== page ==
Researchers uncover pathogen’s similar impact on two very different crops

American Phytopathological Society

Bacterial blight leads to browning and sometimes the death of important crops. Most famously, late blight of potato resulted in the Great Irish Famine. Blight continues today, affecting crops around the world. One form of bacterial blight (caused by Pseudomonas cannabina pv. alisalensis or Pcal) affects cruciferous plants, such as cabbage, as well as green manure crops like oats.

Pcal is known to use virulence factors, but these factors have not been investigated until recently, when scientists from the University of Tsukuba in Japan conducted research into coronatine (COR) function, one of the pathogen’s well-known virulence factors. A phytotoxin, COR is known to aid pathogen growth and lesion formation or expansion by reopening stomata, which makes the plant more vulnerable, but its exact role in Pcal infection was unknown.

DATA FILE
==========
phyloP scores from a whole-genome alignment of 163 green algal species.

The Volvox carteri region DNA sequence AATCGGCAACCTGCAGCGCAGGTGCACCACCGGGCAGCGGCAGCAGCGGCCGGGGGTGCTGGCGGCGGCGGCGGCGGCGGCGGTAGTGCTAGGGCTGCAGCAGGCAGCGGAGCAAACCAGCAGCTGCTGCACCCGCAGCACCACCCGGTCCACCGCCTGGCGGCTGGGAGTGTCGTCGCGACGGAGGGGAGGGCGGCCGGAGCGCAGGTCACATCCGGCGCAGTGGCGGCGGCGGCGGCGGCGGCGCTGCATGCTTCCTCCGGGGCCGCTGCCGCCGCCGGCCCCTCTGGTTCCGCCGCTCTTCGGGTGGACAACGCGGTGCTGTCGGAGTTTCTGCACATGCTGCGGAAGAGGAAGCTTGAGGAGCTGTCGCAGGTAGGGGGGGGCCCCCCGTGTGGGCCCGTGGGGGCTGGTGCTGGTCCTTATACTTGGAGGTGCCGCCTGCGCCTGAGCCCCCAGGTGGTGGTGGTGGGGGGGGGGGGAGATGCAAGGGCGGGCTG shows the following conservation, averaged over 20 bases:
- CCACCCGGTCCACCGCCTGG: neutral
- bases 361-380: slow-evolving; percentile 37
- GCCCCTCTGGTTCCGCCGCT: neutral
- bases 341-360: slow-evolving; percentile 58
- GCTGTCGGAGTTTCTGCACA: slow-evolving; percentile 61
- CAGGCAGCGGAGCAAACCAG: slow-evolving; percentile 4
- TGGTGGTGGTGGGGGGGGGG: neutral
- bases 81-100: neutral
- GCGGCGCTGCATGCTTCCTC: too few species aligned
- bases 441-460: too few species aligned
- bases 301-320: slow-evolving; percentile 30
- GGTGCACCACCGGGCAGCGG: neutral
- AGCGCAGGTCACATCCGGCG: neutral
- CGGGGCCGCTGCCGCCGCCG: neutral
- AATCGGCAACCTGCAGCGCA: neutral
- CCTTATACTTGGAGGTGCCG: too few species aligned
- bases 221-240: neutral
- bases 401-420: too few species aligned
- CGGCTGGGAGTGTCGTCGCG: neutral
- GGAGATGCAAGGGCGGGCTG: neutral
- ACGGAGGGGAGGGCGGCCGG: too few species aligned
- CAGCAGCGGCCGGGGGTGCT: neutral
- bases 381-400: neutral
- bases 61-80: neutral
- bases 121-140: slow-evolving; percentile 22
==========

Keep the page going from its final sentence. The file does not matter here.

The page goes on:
Investigating the interaction between Pcal and cabbage and oats, the University of Tsukuba scientists found that COR does reopen the stomata but that it also suppresses salicylic acid, which plants use to protect themselves from pathogens. Through these actions, COR helps Pcal successfully infect the plant, leading to bacterial blight.

“Because of the unique Pcal characteristics, which can infect both dicot and monocot plants, we were able to investigate COR functions in the interactions between the pathogen and two very different plants: cabbage and oat,” explained scientist Nanami Sakata, who hopes that this research can be used to develop bacterial pathogens protection methods or chemicals that target pathogen infection processes. “We believe that the reveal of this virulence mechanism can lead to the development of new disease control strategies.”

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